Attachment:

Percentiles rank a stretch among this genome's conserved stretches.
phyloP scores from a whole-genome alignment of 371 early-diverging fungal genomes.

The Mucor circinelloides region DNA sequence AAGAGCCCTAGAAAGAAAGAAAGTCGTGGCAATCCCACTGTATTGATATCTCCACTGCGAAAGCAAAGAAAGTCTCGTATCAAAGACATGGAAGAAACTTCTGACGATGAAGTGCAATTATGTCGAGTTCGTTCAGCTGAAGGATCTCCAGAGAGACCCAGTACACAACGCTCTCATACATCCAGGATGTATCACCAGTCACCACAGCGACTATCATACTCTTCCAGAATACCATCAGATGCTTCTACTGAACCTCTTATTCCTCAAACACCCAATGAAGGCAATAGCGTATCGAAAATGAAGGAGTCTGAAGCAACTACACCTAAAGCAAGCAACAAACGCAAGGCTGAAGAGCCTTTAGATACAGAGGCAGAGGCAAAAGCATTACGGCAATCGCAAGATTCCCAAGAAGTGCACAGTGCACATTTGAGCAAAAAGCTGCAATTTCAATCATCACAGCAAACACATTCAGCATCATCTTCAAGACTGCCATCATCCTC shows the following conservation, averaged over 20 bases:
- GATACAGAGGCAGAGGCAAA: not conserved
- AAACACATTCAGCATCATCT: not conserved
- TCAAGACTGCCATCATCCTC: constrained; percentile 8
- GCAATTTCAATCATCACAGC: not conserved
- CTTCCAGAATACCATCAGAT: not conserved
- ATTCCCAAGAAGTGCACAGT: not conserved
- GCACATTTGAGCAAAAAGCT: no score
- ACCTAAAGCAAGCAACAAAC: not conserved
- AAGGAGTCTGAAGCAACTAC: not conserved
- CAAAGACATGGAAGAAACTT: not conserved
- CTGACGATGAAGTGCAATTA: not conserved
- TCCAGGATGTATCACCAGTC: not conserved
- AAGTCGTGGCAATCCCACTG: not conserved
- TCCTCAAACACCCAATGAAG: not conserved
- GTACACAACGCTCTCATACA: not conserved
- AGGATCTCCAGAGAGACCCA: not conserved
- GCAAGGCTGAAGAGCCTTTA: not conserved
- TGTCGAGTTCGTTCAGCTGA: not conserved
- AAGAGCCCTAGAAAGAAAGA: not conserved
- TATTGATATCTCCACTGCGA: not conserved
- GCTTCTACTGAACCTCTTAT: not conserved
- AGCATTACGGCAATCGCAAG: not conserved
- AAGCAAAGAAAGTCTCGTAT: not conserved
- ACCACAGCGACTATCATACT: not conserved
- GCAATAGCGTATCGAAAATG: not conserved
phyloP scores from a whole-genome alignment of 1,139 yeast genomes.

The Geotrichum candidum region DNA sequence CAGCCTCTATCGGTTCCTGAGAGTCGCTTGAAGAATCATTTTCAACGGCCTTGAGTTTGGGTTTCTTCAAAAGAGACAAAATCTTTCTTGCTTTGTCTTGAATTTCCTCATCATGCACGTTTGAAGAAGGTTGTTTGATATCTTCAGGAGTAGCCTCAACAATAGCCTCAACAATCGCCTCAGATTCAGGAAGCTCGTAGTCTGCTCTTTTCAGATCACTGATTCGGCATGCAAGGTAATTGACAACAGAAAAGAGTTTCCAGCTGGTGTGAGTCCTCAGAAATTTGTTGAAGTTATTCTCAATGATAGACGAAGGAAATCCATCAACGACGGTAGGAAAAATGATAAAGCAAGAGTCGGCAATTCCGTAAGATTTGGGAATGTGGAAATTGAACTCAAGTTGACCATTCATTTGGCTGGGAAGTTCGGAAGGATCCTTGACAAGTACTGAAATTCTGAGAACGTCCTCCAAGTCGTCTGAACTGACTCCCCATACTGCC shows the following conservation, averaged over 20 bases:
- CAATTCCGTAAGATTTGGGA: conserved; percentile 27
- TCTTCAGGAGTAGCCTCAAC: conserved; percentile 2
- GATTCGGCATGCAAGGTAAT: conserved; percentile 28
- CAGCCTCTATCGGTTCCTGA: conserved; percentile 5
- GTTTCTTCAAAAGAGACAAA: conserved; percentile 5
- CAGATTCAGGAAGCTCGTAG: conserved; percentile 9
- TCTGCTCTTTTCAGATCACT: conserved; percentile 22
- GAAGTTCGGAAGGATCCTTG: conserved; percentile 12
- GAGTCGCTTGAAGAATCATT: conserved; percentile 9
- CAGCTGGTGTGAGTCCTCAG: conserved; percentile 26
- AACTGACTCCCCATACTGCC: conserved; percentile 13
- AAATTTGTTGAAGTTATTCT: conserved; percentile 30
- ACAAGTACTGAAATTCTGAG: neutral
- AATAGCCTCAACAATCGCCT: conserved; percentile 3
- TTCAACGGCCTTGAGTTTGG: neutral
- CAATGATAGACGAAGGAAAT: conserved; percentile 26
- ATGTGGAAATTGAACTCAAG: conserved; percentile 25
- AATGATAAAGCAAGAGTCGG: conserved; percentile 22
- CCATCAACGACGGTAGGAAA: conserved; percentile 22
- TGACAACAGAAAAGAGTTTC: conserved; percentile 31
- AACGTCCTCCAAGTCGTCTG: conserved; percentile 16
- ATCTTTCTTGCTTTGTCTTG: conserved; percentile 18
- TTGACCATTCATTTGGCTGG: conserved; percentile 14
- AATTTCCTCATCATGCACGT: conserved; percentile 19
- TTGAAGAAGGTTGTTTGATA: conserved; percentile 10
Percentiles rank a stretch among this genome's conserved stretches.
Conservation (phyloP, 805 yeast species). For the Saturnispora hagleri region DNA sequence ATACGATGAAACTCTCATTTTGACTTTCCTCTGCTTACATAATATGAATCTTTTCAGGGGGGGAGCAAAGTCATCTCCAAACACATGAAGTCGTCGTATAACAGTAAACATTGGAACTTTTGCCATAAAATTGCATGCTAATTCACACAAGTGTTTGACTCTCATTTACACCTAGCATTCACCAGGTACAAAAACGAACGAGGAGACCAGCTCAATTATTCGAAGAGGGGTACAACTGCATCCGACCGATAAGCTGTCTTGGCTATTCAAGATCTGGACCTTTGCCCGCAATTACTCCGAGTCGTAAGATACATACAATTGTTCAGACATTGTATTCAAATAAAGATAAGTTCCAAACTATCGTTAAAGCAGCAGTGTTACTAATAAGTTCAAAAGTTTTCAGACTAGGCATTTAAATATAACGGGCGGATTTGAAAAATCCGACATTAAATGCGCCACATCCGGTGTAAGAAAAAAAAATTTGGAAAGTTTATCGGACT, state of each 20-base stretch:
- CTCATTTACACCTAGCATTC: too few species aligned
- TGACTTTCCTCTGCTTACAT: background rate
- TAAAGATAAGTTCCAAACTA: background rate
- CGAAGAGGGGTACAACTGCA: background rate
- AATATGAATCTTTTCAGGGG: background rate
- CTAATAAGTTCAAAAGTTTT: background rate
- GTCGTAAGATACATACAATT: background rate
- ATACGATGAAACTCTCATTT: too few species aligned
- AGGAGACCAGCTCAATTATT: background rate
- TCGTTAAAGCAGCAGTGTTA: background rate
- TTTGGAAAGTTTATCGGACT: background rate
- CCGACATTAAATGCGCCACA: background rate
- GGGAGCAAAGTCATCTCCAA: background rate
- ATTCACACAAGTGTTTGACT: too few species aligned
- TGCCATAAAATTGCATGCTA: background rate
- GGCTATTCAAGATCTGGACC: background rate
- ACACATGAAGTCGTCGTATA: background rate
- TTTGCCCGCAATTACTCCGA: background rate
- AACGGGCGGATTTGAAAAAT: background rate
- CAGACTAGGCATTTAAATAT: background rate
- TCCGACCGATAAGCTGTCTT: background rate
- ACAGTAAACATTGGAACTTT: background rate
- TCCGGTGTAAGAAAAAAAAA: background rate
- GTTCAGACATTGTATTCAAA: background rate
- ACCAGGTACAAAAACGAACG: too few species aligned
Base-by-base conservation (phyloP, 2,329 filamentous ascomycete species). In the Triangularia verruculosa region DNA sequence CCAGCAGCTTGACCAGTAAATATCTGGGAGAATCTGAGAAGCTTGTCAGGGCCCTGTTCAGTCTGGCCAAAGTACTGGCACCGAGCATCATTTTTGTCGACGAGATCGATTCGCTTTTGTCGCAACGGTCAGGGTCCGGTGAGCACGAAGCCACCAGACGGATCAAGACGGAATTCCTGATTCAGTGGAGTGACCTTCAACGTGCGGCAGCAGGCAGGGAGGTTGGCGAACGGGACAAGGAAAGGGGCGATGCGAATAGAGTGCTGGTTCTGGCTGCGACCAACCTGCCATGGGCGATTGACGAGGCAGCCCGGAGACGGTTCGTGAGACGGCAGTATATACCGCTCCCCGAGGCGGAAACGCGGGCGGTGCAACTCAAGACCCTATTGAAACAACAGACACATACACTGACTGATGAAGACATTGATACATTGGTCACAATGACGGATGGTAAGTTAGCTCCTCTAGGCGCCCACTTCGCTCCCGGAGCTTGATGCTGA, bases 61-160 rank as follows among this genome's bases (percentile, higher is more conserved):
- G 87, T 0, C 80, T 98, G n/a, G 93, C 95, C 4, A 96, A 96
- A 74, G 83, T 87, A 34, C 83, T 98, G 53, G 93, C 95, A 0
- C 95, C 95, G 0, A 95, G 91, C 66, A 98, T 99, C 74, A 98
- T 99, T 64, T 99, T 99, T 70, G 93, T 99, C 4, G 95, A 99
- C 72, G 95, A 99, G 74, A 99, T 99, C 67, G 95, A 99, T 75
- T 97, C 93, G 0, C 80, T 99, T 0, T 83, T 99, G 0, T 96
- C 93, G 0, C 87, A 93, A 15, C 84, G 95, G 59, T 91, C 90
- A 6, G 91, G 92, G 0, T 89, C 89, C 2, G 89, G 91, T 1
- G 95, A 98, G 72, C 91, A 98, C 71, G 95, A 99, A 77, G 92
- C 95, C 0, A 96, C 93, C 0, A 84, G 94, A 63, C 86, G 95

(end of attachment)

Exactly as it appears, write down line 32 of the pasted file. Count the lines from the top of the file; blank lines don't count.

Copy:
- TCTTCAGGAGTAGCCTCAAC: conserved; percentile 2